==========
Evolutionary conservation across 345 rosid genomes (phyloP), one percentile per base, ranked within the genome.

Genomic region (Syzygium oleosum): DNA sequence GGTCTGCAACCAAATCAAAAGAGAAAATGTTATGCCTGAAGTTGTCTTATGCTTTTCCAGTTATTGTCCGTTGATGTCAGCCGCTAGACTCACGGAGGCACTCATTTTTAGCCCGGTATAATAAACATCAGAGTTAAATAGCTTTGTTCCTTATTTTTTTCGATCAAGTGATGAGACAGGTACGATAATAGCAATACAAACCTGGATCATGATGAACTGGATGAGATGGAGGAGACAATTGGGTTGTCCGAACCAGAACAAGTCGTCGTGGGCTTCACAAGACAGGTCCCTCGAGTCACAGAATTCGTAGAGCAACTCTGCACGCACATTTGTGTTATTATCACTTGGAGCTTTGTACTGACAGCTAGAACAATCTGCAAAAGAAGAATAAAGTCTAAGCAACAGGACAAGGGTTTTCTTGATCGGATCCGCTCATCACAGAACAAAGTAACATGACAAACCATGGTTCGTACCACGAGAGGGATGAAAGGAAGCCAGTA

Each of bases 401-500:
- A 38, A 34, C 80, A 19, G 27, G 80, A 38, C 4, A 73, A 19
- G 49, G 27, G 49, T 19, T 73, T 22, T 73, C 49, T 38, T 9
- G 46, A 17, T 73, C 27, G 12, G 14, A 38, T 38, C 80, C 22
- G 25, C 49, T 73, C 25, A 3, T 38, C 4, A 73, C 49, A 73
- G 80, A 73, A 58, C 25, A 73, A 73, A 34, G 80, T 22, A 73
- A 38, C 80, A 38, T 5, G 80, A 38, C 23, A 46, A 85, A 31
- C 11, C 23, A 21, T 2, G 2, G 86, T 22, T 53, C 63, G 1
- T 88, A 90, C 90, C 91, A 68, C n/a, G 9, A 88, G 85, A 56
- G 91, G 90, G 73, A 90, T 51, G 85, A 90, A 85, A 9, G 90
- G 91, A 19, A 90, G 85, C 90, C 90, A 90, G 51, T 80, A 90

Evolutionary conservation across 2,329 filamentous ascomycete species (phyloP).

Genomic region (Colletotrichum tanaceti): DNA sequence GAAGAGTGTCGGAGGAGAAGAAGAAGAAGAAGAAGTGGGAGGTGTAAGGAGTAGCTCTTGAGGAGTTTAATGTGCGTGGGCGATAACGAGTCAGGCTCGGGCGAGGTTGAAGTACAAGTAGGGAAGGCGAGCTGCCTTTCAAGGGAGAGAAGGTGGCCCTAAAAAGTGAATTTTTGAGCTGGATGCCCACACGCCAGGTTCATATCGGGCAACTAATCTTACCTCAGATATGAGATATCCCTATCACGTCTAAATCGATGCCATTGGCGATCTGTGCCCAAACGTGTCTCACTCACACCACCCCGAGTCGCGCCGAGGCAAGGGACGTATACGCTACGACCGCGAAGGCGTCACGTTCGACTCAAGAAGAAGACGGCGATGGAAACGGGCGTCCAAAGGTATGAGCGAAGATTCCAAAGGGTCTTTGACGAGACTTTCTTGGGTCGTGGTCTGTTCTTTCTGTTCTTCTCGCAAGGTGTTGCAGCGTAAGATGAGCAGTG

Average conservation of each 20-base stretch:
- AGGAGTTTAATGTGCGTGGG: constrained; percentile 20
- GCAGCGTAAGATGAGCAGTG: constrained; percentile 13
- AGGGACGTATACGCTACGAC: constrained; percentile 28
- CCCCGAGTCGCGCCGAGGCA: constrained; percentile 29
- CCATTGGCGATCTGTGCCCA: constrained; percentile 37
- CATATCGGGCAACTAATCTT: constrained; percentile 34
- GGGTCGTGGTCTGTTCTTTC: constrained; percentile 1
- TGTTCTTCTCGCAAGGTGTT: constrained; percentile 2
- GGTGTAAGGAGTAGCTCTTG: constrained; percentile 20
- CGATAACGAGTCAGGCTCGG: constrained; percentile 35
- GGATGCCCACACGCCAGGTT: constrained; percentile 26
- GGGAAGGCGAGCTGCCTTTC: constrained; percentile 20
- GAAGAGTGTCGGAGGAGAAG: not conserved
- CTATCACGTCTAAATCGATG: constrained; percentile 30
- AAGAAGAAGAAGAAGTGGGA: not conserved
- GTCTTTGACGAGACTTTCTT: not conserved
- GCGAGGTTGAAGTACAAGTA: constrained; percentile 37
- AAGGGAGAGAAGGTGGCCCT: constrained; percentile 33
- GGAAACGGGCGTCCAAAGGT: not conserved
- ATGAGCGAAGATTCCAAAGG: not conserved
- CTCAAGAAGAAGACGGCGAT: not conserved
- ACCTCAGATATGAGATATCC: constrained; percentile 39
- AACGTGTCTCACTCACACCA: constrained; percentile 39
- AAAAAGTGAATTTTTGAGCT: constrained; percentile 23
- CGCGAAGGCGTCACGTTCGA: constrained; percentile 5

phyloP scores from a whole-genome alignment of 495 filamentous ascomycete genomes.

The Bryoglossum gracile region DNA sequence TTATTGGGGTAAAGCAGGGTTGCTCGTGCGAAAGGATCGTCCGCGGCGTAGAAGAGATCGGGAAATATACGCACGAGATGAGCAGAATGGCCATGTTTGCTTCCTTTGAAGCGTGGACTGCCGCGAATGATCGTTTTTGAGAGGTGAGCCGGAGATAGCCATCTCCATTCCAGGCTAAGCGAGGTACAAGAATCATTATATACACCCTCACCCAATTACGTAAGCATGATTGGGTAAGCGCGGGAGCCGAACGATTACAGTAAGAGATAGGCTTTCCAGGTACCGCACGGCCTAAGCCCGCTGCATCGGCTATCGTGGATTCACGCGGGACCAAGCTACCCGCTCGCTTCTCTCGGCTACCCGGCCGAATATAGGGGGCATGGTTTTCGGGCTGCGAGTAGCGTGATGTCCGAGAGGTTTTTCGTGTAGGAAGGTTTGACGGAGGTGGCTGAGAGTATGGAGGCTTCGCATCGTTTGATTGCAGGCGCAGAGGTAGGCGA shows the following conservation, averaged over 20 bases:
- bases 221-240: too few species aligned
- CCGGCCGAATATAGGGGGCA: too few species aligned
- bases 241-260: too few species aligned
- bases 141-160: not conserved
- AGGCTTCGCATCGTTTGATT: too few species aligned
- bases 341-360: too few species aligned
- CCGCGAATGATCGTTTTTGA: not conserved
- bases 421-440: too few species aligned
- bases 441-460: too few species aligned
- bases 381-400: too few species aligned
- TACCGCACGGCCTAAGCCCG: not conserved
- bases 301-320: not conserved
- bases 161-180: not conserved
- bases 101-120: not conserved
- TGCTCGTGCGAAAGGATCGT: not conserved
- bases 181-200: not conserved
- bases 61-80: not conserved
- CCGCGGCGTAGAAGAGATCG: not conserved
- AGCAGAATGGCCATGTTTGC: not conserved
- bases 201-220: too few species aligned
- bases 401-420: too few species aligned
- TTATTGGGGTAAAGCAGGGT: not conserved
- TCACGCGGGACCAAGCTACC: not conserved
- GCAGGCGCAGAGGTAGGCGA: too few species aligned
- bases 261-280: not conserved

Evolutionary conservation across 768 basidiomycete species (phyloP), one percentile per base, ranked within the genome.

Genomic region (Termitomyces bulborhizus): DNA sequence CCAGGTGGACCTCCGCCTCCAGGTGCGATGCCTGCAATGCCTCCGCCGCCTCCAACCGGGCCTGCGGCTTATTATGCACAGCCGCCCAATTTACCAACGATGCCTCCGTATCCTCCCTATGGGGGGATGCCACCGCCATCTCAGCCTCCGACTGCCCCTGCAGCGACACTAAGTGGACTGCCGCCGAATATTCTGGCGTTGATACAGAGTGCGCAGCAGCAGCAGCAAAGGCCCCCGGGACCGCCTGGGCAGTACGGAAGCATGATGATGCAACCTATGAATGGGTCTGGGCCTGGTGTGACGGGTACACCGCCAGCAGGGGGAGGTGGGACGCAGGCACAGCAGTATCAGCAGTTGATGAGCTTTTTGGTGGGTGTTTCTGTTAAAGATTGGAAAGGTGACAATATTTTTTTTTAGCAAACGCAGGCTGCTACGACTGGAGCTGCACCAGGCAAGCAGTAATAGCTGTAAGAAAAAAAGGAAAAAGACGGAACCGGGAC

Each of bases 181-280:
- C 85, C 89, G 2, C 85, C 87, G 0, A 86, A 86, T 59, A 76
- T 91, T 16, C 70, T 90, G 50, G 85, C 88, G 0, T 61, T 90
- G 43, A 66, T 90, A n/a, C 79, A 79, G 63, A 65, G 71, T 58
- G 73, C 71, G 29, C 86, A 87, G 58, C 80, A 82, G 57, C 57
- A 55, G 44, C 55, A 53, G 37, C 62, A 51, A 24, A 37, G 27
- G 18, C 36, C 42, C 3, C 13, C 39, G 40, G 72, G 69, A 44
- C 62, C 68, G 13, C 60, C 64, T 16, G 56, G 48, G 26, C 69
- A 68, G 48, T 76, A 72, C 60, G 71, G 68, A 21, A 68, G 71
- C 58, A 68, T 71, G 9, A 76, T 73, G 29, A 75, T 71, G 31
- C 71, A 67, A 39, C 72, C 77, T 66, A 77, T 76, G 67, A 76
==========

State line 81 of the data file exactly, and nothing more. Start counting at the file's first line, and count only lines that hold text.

- C 71, A 67, A 39, C 72, C 77, T 66, A 77, T 76, G 67, A 76